Second, we have a lot of information available in the databases that are shown on our library webpage. Be sure you check out these databases. Some of them are expensive and we're hoping enough of our patrons use them so we can continue with our subscriptions. If you have any problems or questions about them, please ask the staff to
Also, Moultrie Technical College is participating in a program called "Work Ready." This program is aimed at improving the labor force in Colquitt County and marketing our community to businesses and industries nationwide. Please read the posters in the computer area or ask the library staff about the program.
We hope everyone who enters our doors will find the information they are seeking. It's our goal to help you whether you're in school or not.
One of the most valuable cards you can carry in your purse or wallet is a library card. We hope you find your public library the most important building in our community.
Wednesday, August 11, 2010
We have a large selection of children's book to include Mary Poppins, The Magic Tears, the Tales of Myrtle the Turtle, and Freaky Friday.
There are mysteries like The Mystery of the Stuttering Parrot, The Tattooed Potato and Other Clues, and The Mystery of the Eagle's Claw.
We have books about cats, dogs, elephants, rats, bears (including Paddington), birds, dragons, horses, owls, geese, as well as angels and engineers.
There are biographies of Carl Sandburg, Eleanor Roosevelt, Allan Pinkerton, Betsy Ross, and Charles M. Russell, just to name a few.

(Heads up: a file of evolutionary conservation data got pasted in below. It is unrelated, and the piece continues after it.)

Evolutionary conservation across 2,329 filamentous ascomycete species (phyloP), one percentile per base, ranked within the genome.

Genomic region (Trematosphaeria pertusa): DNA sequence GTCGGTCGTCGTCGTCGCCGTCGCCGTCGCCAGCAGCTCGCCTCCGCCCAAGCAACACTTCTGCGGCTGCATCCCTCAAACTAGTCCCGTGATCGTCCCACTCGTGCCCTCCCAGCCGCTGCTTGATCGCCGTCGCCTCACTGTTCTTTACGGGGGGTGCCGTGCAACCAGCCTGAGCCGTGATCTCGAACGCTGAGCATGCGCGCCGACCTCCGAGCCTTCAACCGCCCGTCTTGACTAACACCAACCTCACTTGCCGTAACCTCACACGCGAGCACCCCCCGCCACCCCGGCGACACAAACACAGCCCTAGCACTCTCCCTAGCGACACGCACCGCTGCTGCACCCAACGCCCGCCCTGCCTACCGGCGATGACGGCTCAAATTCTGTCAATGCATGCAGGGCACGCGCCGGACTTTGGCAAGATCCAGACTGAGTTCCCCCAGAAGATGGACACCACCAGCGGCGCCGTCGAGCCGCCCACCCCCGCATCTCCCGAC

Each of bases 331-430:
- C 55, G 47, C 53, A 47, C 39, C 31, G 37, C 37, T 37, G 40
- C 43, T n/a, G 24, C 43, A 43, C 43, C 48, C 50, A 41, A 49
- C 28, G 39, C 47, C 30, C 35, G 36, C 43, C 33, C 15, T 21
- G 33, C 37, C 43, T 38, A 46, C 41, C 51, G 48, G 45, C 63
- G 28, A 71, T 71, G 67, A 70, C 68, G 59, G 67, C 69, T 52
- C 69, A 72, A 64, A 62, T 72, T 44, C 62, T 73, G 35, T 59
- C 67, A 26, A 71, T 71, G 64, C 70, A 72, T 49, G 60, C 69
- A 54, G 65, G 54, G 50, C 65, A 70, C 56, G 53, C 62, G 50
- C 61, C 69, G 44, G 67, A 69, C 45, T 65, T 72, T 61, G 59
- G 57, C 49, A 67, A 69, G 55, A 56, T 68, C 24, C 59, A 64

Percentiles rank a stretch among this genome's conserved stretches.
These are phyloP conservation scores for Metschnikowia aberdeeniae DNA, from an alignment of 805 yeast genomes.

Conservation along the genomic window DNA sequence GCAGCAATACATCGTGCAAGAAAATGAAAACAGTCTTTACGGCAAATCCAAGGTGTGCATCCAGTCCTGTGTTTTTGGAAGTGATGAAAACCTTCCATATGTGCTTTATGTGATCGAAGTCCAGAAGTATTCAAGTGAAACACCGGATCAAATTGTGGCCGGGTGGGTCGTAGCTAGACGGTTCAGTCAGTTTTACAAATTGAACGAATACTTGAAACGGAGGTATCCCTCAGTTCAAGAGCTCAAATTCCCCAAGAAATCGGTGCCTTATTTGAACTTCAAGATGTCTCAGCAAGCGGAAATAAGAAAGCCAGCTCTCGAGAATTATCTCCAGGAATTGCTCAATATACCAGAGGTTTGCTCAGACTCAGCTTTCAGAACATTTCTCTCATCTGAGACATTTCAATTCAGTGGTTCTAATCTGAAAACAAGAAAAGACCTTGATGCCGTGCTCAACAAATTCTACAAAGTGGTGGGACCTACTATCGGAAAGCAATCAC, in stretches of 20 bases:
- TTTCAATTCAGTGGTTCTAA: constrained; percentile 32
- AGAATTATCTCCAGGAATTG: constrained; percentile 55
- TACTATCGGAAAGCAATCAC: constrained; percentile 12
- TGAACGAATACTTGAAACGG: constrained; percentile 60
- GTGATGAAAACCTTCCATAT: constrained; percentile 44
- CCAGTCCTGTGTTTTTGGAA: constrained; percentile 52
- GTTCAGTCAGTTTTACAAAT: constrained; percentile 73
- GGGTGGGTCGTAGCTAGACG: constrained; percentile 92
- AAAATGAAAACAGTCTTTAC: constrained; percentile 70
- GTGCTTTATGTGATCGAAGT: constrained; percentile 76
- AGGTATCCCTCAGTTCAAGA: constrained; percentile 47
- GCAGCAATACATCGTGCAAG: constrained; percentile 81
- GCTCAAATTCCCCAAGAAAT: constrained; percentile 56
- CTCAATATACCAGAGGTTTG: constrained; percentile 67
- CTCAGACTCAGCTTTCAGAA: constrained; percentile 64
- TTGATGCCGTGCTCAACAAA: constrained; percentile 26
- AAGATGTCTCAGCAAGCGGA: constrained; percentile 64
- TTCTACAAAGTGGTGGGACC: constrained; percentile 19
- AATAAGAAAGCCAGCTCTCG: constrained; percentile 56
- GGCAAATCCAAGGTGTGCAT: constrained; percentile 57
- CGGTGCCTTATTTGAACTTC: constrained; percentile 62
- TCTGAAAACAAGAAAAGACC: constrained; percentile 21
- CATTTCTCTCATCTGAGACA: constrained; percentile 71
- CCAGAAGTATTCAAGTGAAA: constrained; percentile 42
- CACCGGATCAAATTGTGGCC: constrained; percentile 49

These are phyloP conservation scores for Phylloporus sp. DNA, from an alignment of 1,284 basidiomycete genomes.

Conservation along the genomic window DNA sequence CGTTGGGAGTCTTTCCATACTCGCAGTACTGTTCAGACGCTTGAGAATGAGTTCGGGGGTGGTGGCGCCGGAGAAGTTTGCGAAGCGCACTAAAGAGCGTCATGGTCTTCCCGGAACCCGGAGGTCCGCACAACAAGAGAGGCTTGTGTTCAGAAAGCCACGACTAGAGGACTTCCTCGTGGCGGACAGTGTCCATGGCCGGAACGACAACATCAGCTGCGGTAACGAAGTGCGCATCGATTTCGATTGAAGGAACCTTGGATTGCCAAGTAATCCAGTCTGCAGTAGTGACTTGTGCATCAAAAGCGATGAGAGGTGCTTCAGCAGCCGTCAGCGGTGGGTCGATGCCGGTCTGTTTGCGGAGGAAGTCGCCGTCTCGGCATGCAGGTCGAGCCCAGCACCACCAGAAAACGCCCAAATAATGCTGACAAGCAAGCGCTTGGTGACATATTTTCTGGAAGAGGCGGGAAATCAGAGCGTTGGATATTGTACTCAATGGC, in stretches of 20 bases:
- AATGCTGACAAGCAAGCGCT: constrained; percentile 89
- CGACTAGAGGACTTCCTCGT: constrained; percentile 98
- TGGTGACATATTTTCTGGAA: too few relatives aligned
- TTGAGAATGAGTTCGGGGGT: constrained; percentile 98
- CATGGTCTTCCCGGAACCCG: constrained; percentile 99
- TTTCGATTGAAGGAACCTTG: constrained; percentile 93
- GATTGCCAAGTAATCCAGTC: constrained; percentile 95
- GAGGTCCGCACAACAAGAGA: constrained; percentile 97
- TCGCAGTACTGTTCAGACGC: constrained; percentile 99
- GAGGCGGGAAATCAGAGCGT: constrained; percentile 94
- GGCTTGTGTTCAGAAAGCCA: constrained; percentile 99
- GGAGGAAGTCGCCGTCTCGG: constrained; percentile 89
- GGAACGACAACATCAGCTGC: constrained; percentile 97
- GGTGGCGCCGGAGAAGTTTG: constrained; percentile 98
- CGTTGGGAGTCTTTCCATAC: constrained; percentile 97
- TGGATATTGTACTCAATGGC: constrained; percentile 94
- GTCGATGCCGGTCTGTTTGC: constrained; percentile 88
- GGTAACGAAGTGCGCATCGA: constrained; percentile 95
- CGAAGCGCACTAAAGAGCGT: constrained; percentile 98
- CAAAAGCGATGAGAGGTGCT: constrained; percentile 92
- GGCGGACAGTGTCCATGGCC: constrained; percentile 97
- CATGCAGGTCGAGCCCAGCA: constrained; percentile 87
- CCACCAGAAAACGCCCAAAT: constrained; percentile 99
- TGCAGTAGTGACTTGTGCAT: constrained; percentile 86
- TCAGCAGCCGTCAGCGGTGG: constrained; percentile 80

There are some series books like The Hardy Boys, The Baby-Sitters Club, and Baby-Sitters Little Sister.
There are books about baseball, basketball, and runners. There are encyclopedias, almanacs, and Guinness books. All the above books are Junior Fiction or Junior Bios...children's books.
Of course, we never forget our adult readers. For you we have books on sports, opera, gardens, as well as biographies of John McCain, Tony Randall, and Alex Hawkins to name a few.
There are books about decorating dens, apartments and every room everywhere.
There are art books about string art, illustrations, photography, and drawing.
And there are fictions by Cormac McCarthy, Pat Conroy, Andrew Greeley, Jackie Collins, Jonathan Franzen, and lots of Avalon books.
Audios are by Danielle Steel, Rex Stout, John Sandford, James Patterson, Dennis Lehane, and Ann Rivers Siddons, plus many more.
The videos are for children and the magazines are free.
Now! What more could you ask than a good book at a very, very low cost...or audio or video...to help you pass the time away during these hot summer months.
I heard someone say the other day that autumn is just around the corner. Really? Keep reading, Georgia!